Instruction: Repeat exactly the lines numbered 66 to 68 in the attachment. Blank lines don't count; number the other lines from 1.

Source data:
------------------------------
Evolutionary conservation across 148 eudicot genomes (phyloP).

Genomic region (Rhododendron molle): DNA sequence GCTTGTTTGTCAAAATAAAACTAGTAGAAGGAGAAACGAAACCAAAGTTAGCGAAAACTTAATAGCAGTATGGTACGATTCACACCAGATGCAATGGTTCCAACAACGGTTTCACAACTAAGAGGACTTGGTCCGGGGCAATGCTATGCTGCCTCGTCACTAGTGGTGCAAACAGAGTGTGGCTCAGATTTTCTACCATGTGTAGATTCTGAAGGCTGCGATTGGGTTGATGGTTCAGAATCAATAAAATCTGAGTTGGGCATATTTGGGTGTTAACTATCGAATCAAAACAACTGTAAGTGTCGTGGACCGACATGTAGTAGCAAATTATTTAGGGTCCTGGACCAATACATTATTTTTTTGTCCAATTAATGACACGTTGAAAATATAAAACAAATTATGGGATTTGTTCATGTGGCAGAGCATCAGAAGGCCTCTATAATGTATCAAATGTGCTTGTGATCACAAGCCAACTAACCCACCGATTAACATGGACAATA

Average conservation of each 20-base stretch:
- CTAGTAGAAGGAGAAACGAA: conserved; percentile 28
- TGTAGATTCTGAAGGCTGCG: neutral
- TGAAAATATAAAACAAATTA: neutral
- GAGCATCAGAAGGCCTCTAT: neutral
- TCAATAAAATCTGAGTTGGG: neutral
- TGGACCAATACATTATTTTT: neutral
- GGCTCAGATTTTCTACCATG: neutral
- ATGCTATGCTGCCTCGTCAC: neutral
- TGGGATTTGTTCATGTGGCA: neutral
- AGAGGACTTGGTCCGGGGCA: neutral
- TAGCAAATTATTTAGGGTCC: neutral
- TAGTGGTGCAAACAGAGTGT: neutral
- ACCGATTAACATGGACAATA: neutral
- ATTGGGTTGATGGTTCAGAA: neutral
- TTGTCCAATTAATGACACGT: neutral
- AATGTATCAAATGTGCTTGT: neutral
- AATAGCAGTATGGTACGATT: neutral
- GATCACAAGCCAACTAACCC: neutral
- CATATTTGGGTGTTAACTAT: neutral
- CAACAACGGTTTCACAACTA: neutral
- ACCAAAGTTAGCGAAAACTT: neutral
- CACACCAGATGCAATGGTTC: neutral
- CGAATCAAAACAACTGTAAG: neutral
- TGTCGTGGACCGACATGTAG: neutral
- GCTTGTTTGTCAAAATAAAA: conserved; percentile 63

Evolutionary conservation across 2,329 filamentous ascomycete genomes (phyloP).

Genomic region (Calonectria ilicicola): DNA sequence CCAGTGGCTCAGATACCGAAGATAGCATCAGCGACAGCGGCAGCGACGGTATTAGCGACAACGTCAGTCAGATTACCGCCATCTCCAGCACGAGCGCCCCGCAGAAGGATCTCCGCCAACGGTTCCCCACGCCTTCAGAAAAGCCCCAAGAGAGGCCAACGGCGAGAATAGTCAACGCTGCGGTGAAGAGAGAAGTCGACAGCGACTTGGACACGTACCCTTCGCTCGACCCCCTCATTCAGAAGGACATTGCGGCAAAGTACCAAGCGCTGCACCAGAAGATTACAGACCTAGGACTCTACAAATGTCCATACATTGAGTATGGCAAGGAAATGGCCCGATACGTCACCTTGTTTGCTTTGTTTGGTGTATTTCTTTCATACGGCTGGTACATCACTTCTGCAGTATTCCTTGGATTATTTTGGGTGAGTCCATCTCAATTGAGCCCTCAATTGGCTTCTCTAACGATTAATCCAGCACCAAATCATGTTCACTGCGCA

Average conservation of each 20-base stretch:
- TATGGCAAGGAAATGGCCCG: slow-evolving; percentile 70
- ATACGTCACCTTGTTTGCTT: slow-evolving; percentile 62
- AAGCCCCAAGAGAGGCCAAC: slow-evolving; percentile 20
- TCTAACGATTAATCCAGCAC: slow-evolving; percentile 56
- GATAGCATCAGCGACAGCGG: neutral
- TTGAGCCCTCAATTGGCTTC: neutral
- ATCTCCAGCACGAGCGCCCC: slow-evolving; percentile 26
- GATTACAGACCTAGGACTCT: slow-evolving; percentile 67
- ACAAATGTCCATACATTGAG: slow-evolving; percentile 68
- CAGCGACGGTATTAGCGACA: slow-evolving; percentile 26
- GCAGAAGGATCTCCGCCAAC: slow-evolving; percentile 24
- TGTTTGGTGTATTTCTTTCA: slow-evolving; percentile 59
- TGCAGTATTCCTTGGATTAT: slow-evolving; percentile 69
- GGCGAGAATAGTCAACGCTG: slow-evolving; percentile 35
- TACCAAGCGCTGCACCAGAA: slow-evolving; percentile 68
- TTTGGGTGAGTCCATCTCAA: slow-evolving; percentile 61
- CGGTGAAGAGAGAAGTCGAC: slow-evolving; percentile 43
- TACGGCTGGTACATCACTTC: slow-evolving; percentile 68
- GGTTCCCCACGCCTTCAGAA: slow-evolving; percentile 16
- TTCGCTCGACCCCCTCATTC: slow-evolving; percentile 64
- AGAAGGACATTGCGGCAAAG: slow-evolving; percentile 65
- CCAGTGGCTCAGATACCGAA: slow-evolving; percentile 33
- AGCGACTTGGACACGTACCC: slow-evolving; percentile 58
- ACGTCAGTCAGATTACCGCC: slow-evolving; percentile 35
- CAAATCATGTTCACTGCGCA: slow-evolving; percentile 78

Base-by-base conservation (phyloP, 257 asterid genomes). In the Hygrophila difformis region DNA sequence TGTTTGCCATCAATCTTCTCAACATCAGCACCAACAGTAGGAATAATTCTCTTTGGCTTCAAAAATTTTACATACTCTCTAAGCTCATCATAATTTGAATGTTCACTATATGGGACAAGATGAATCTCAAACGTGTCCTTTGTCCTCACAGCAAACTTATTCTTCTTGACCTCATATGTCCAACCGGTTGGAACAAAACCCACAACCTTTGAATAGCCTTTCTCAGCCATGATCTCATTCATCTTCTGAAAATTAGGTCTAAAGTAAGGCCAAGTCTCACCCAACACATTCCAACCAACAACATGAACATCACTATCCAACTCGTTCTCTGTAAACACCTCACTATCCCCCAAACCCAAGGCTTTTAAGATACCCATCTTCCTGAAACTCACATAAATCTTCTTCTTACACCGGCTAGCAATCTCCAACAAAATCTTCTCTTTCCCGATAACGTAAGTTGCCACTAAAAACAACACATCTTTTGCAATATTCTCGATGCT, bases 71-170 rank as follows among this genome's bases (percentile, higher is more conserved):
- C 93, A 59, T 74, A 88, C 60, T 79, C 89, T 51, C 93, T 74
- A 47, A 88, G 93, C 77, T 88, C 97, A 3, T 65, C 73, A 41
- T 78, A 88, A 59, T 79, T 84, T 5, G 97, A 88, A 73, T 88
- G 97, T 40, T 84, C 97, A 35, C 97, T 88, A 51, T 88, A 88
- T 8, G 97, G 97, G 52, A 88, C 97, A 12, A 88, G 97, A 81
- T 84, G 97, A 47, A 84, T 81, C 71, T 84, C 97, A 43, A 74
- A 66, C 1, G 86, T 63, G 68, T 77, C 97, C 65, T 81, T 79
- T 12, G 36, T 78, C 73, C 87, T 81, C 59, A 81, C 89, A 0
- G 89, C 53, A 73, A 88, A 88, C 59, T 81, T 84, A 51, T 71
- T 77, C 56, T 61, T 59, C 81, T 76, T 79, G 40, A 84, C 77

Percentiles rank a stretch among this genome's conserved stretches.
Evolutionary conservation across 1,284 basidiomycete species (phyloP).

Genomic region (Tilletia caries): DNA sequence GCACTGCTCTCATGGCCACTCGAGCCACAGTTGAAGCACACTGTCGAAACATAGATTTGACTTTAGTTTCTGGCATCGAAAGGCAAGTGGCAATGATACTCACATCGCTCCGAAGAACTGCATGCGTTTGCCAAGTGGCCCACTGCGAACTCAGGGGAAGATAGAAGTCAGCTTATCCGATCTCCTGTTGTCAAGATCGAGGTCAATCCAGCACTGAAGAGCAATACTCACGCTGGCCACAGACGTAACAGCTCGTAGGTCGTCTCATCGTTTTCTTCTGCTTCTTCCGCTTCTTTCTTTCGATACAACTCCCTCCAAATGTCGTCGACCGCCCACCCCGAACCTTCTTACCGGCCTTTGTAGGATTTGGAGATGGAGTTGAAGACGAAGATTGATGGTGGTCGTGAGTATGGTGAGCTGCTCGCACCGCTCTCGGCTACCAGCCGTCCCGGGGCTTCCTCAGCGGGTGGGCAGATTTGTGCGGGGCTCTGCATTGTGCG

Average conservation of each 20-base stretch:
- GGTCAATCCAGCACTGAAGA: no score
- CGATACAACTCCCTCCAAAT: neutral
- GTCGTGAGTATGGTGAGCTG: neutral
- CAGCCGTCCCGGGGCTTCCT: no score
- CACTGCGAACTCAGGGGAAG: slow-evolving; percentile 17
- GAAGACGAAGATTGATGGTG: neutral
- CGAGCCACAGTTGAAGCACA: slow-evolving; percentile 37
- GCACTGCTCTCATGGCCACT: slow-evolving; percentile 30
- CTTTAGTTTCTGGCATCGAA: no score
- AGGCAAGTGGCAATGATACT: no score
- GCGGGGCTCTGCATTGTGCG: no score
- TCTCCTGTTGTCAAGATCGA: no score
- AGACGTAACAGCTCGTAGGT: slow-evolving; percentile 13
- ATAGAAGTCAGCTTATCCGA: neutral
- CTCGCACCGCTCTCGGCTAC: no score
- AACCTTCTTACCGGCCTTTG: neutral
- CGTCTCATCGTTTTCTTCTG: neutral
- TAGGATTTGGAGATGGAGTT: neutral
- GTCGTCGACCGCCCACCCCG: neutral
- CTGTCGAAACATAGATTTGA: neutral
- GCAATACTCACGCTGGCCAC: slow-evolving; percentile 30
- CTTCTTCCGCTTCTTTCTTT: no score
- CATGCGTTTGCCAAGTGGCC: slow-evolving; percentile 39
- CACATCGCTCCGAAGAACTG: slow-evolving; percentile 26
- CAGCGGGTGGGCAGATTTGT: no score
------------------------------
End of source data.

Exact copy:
- G 89, C 53, A 73, A 88, A 88, C 59, T 81, T 84, A 51, T 71
- T 77, C 56, T 61, T 59, C 81, T 76, T 79, G 40, A 84, C 77

Percentiles rank a stretch among this genome's conserved stretches.